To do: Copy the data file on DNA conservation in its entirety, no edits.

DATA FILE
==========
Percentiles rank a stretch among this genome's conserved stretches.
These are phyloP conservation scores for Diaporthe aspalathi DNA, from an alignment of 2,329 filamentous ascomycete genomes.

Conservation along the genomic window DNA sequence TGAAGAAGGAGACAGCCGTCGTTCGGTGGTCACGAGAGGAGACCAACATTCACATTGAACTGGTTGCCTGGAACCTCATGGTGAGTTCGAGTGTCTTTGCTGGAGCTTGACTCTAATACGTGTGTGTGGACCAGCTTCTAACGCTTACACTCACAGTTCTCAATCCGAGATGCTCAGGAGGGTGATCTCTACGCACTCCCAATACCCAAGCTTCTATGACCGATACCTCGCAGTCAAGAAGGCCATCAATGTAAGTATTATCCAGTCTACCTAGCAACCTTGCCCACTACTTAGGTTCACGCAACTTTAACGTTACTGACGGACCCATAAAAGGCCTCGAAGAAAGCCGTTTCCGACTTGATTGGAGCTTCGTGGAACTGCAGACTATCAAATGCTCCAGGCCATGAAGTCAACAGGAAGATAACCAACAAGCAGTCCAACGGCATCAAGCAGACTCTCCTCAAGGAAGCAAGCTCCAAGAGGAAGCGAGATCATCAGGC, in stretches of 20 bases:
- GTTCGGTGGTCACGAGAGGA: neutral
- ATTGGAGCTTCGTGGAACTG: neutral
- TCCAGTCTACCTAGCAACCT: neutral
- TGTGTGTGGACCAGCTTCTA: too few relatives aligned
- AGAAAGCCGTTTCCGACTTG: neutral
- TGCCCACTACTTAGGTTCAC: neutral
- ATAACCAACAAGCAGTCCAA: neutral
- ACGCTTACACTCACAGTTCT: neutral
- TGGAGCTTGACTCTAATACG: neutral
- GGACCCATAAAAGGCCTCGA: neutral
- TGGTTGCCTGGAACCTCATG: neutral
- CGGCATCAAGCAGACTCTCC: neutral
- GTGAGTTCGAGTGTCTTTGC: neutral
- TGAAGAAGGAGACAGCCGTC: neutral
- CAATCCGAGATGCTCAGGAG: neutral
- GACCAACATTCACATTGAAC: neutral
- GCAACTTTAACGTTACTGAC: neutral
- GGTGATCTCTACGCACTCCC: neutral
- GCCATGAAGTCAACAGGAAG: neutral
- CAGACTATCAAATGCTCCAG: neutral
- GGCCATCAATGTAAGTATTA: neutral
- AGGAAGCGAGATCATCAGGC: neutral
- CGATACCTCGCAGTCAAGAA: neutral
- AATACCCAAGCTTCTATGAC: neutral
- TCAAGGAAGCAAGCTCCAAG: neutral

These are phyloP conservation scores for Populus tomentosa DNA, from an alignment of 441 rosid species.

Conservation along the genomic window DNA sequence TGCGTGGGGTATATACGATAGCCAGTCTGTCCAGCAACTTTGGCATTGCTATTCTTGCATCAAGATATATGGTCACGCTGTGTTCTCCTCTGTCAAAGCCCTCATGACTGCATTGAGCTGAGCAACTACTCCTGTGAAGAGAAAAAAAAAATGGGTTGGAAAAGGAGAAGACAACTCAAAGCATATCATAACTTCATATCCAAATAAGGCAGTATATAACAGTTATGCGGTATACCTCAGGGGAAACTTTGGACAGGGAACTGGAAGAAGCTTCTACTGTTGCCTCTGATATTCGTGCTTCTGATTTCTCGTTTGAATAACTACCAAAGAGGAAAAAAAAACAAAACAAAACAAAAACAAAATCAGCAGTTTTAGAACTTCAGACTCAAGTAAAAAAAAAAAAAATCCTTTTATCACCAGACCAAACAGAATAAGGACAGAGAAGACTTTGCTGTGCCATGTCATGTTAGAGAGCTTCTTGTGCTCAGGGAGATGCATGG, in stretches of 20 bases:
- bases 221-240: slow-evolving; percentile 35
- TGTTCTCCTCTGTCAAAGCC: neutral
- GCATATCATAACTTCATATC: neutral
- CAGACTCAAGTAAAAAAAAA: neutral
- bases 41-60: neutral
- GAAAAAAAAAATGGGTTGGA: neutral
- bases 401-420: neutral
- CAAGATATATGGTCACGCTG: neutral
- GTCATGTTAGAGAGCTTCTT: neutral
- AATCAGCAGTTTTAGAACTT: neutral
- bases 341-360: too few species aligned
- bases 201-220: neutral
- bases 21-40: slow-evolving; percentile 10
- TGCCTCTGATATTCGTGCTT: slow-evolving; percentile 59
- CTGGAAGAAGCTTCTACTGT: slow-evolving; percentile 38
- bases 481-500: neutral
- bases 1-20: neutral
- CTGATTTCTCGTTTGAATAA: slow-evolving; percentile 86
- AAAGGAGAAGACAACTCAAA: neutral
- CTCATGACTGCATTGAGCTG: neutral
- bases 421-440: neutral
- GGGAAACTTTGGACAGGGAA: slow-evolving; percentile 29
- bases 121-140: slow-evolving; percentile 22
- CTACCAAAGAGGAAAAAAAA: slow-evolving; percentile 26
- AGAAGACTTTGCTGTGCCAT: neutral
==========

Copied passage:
Percentiles rank a stretch among this genome's conserved stretches.
These are phyloP conservation scores for Diaporthe aspalathi DNA, from an alignment of 2,329 filamentous ascomycete genomes.

Conservation along the genomic window DNA sequence TGAAGAAGGAGACAGCCGTCGTTCGGTGGTCACGAGAGGAGACCAACATTCACATTGAACTGGTTGCCTGGAACCTCATGGTGAGTTCGAGTGTCTTTGCTGGAGCTTGACTCTAATACGTGTGTGTGGACCAGCTTCTAACGCTTACACTCACAGTTCTCAATCCGAGATGCTCAGGAGGGTGATCTCTACGCACTCCCAATACCCAAGCTTCTATGACCGATACCTCGCAGTCAAGAAGGCCATCAATGTAAGTATTATCCAGTCTACCTAGCAACCTTGCCCACTACTTAGGTTCACGCAACTTTAACGTTACTGACGGACCCATAAAAGGCCTCGAAGAAAGCCGTTTCCGACTTGATTGGAGCTTCGTGGAACTGCAGACTATCAAATGCTCCAGGCCATGAAGTCAACAGGAAGATAACCAACAAGCAGTCCAACGGCATCAAGCAGACTCTCCTCAAGGAAGCAAGCTCCAAGAGGAAGCGAGATCATCAGGC, in stretches of 20 bases:
- GTTCGGTGGTCACGAGAGGA: neutral
- ATTGGAGCTTCGTGGAACTG: neutral
- TCCAGTCTACCTAGCAACCT: neutral
- TGTGTGTGGACCAGCTTCTA: too few relatives aligned
- AGAAAGCCGTTTCCGACTTG: neutral
- TGCCCACTACTTAGGTTCAC: neutral
- ATAACCAACAAGCAGTCCAA: neutral
- ACGCTTACACTCACAGTTCT: neutral
- TGGAGCTTGACTCTAATACG: neutral
- GGACCCATAAAAGGCCTCGA: neutral
- TGGTTGCCTGGAACCTCATG: neutral
- CGGCATCAAGCAGACTCTCC: neutral
- GTGAGTTCGAGTGTCTTTGC: neutral
- TGAAGAAGGAGACAGCCGTC: neutral
- CAATCCGAGATGCTCAGGAG: neutral
- GACCAACATTCACATTGAAC: neutral
- GCAACTTTAACGTTACTGAC: neutral
- GGTGATCTCTACGCACTCCC: neutral
- GCCATGAAGTCAACAGGAAG: neutral
- CAGACTATCAAATGCTCCAG: neutral
- GGCCATCAATGTAAGTATTA: neutral
- AGGAAGCGAGATCATCAGGC: neutral
- CGATACCTCGCAGTCAAGAA: neutral
- AATACCCAAGCTTCTATGAC: neutral
- TCAAGGAAGCAAGCTCCAAG: neutral

These are phyloP conservation scores for Populus tomentosa DNA, from an alignment of 441 rosid species.

Conservation along the genomic window DNA sequence TGCGTGGGGTATATACGATAGCCAGTCTGTCCAGCAACTTTGGCATTGCTATTCTTGCATCAAGATATATGGTCACGCTGTGTTCTCCTCTGTCAAAGCCCTCATGACTGCATTGAGCTGAGCAACTACTCCTGTGAAGAGAAAAAAAAAATGGGTTGGAAAAGGAGAAGACAACTCAAAGCATATCATAACTTCATATCCAAATAAGGCAGTATATAACAGTTATGCGGTATACCTCAGGGGAAACTTTGGACAGGGAACTGGAAGAAGCTTCTACTGTTGCCTCTGATATTCGTGCTTCTGATTTCTCGTTTGAATAACTACCAAAGAGGAAAAAAAAACAAAACAAAACAAAAACAAAATCAGCAGTTTTAGAACTTCAGACTCAAGTAAAAAAAAAAAAAATCCTTTTATCACCAGACCAAACAGAATAAGGACAGAGAAGACTTTGCTGTGCCATGTCATGTTAGAGAGCTTCTTGTGCTCAGGGAGATGCATGG, in stretches of 20 bases:
- bases 221-240: slow-evolving; percentile 35
- TGTTCTCCTCTGTCAAAGCC: neutral
- GCATATCATAACTTCATATC: neutral
- CAGACTCAAGTAAAAAAAAA: neutral
- bases 41-60: neutral
- GAAAAAAAAAATGGGTTGGA: neutral
- bases 401-420: neutral
- CAAGATATATGGTCACGCTG: neutral
- GTCATGTTAGAGAGCTTCTT: neutral
- AATCAGCAGTTTTAGAACTT: neutral
- bases 341-360: too few species aligned
- bases 201-220: neutral
- bases 21-40: slow-evolving; percentile 10
- TGCCTCTGATATTCGTGCTT: slow-evolving; percentile 59
- CTGGAAGAAGCTTCTACTGT: slow-evolving; percentile 38
- bases 481-500: neutral
- bases 1-20: neutral
- CTGATTTCTCGTTTGAATAA: slow-evolving; percentile 86
- AAAGGAGAAGACAACTCAAA: neutral
- CTCATGACTGCATTGAGCTG: neutral
- bases 421-440: neutral
- GGGAAACTTTGGACAGGGAA: slow-evolving; percentile 29
- bases 121-140: slow-evolving; percentile 22
- CTACCAAAGAGGAAAAAAAA: slow-evolving; percentile 26
- AGAAGACTTTGCTGTGCCAT: neutral